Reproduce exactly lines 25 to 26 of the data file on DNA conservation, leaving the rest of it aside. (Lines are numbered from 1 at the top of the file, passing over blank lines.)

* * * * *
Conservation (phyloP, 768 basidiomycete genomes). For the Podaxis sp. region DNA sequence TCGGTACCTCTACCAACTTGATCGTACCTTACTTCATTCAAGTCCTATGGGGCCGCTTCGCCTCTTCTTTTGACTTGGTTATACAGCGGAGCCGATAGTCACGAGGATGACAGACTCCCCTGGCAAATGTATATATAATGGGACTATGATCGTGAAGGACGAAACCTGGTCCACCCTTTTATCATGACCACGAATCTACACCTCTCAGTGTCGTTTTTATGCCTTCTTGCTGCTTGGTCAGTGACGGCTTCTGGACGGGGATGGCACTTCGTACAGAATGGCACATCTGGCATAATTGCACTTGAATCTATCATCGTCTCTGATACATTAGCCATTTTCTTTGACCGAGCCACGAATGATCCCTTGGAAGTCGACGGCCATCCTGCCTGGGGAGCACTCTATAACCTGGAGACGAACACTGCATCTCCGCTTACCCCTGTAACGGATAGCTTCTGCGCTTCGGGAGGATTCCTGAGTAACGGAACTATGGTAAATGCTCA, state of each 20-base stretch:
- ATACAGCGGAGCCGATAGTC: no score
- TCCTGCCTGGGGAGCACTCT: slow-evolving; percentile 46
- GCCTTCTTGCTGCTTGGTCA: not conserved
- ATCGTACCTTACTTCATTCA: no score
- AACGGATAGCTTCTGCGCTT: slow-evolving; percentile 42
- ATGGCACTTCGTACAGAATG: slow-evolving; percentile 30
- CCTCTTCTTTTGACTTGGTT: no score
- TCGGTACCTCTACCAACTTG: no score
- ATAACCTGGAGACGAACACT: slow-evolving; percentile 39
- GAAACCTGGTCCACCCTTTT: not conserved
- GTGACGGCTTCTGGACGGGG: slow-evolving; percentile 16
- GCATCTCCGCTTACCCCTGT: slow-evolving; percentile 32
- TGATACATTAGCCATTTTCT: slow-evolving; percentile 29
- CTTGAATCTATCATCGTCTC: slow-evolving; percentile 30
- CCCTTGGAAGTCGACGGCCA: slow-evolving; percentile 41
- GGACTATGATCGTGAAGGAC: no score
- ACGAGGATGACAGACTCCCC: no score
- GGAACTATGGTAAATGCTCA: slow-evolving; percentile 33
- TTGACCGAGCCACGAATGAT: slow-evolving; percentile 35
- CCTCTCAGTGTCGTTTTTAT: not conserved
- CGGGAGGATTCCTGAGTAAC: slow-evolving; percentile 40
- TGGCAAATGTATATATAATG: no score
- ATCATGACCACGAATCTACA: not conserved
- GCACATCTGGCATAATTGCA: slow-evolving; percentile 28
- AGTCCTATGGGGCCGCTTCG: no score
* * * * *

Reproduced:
- GCACATCTGGCATAATTGCA: slow-evolving; percentile 28
- AGTCCTATGGGGCCGCTTCG: no score